Have you ever felt confused about all those -kun, -chan and -senpai you hear when watching anime? I am sure you have wondered about the meaning of these Japanese suffixes. After reading this post your Japanese will sound more natural as you will learn how to use Japanese honorifics!
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Most languages use them: “Mr.”, “Mrs”, “Sir”, “Dr”… But in Japanese there are more of them, and they are a lot more nuanced. They are often attached to a name as a suffix, but some can stand alone, such as sensei.
In Japanese there are both formal and informal honorifics, plus some familial honorifics. The use of honorifics is considered very important in Japan, and calling somebody by just his name without adding a title is a lack of good manners.
Here is the list of 10 Japanese honorific titles and how to use them!
-San (さん), the most common honorific, equivalent to “Mr.” or “Mrs.” It’s a title of respect between equals, so it’s okay to use for anyone, especially if you are not sure which honorific to use. It can also be attached to occupation names. For example, ‘bookstore (本屋) + san (さん) = “bookseller” (本屋さん).’
-Kun (くん), the most commonly used honorific in anime. It is used to address young males. It is also used by superiors to inferiors and male of the same age and status.
-Chan (ちゃん), most frequently used for girls and between them, children, close friends, or lovers. This can be used when somebody finds a person, a pet, or something adorable and cute. You don’t want to use it with a superior, unless you want to be fired! -Sama (さま), the more formal version of san. Usually used to refer to customers who are deserving of the utmost respect status in Japan, people of higher rank, or somebody you admire.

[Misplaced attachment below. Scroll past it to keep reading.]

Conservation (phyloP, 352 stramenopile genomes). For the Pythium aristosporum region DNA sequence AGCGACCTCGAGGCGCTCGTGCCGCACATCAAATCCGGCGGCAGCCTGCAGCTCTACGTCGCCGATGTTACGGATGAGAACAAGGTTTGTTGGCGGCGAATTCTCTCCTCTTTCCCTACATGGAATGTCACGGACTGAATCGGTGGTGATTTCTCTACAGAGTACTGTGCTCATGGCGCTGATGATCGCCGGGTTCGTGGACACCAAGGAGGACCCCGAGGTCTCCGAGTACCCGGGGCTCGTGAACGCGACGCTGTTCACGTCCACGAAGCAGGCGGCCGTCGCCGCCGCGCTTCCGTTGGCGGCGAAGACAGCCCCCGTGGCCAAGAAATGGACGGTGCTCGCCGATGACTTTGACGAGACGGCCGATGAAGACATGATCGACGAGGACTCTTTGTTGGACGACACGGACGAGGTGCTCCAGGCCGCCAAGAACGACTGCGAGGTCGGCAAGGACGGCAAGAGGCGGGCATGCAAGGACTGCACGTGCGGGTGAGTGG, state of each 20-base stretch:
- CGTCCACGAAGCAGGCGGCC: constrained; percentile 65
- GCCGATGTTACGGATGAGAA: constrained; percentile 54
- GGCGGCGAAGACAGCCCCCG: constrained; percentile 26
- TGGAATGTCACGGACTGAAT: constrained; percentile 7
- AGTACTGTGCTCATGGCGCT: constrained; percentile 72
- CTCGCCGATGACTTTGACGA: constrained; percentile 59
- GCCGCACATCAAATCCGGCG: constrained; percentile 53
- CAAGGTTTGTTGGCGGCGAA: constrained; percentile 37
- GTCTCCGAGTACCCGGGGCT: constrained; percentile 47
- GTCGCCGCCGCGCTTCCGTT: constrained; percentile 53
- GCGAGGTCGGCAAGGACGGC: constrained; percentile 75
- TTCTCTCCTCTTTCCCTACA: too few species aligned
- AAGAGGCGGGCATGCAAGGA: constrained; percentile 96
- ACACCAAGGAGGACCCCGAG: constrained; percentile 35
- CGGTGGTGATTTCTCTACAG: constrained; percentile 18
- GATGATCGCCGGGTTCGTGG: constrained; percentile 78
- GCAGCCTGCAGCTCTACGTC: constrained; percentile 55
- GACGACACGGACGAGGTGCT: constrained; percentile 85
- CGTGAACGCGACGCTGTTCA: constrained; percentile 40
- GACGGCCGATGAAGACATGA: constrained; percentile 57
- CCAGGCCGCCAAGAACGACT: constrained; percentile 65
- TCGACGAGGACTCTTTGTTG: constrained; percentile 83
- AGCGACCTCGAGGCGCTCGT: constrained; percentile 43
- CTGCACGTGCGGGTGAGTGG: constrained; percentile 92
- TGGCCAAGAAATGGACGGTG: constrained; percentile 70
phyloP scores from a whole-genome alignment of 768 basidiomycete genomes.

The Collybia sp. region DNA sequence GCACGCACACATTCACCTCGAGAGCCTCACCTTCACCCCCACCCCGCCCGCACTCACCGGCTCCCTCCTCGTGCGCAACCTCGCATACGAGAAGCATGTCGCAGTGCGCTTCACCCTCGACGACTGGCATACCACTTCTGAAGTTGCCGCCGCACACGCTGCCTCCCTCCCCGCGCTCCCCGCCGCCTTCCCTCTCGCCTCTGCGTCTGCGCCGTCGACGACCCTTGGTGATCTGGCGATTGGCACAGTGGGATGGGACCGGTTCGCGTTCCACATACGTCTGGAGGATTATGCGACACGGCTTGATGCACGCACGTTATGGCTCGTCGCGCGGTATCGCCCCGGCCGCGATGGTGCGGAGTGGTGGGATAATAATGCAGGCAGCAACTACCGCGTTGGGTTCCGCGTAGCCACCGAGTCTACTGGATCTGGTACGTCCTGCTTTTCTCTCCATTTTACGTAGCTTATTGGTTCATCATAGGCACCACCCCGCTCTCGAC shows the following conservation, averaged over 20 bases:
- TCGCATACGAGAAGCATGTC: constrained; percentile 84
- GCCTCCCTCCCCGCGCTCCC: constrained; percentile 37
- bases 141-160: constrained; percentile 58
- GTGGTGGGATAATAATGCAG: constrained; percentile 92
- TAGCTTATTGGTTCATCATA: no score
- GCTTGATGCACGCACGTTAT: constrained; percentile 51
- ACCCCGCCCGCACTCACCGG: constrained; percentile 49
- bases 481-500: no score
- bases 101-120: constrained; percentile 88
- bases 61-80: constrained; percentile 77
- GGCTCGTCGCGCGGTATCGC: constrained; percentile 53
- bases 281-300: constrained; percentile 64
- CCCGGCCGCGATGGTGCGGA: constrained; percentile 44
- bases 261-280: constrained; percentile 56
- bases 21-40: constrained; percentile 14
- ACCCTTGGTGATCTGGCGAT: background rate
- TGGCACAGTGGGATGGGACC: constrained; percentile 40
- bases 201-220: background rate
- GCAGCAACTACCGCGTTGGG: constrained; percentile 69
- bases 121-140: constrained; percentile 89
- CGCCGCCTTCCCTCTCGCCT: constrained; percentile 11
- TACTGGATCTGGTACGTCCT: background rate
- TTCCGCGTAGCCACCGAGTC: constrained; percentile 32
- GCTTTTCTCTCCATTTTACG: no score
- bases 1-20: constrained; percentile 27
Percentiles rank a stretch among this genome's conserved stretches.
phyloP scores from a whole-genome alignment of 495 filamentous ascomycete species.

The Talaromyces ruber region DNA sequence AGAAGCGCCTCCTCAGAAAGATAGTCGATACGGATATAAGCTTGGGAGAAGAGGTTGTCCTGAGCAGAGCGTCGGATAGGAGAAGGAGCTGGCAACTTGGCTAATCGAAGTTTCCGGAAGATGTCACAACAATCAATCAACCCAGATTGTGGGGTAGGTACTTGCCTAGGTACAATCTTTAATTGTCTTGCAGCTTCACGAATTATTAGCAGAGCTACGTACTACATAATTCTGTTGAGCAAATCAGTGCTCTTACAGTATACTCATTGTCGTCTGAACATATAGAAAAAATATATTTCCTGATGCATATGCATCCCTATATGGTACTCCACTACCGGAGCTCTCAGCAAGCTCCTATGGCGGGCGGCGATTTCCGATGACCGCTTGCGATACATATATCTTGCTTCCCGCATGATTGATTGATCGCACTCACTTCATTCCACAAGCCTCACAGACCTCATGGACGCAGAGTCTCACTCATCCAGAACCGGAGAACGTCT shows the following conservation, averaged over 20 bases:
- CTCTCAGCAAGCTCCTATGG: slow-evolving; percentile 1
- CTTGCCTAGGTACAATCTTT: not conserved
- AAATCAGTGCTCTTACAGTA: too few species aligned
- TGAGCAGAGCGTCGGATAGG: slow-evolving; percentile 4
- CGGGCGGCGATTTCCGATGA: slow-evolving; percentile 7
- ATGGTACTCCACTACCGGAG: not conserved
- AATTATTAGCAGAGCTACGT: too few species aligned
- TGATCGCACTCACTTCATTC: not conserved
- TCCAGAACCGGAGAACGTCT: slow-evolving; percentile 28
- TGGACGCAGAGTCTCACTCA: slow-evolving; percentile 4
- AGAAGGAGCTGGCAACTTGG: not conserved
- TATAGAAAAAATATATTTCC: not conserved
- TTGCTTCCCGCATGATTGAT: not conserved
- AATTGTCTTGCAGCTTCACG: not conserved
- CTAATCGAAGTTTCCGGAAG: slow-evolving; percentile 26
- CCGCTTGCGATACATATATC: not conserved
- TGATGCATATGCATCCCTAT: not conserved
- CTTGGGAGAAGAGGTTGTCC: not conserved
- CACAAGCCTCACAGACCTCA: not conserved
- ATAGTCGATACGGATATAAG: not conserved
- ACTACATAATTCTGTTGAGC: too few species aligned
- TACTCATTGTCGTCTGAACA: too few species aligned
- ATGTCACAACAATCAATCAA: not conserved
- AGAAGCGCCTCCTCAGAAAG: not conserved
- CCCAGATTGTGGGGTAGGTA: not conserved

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-Niisan/Neesan (兄さん / 姉さん), is used when referring to one’s older brother or sister, or any relative or close friend. -Jisan/Basan (じさん / ばさん), is used when referring to one’s uncle or aunt or any middle-aged adult the user is already acquainted with. Also there is Jiisan/Baasan (じいさん/ばあさん), which literally refer to one’s grandfather and grandmother, and is also used to refer to older adults the speaker is acquainted with. Neither of these are seen as insulting, but watch out not to use them with a person sensitive about his/her age!
-Dono (どの), roughly means “lord” or “master”, and lies below sama in its respect level. It’s a title that has almost gone out of use in daily conversation. When it is used, it is usually as a joke expressing an exaggeration of age.
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Here are some honorific titles that can stand on their own:
Senpai (せんぱい), the equivalent of “senior.” This is used for classmates in higher grades and all people with more experience than yourself either at work, club, or in any kind of group.
Kōhai (こうはい), the equivalent of “junior” and the opposite of senpai. As it can appear condescending, it is not used as a suffix.
Sensei (せんせい), is used to refer to teachers as well as people who are experts in their respective fields, whether doctors, artists, or lawyers. It shows respect to someone who has mastered some skill.
To go further and master this lesson:
Now that you mastered Japanese honorific suffixes you can move on prefixes! This video lesson is already available on our website and you will learn why and how to use Japanese prefix!
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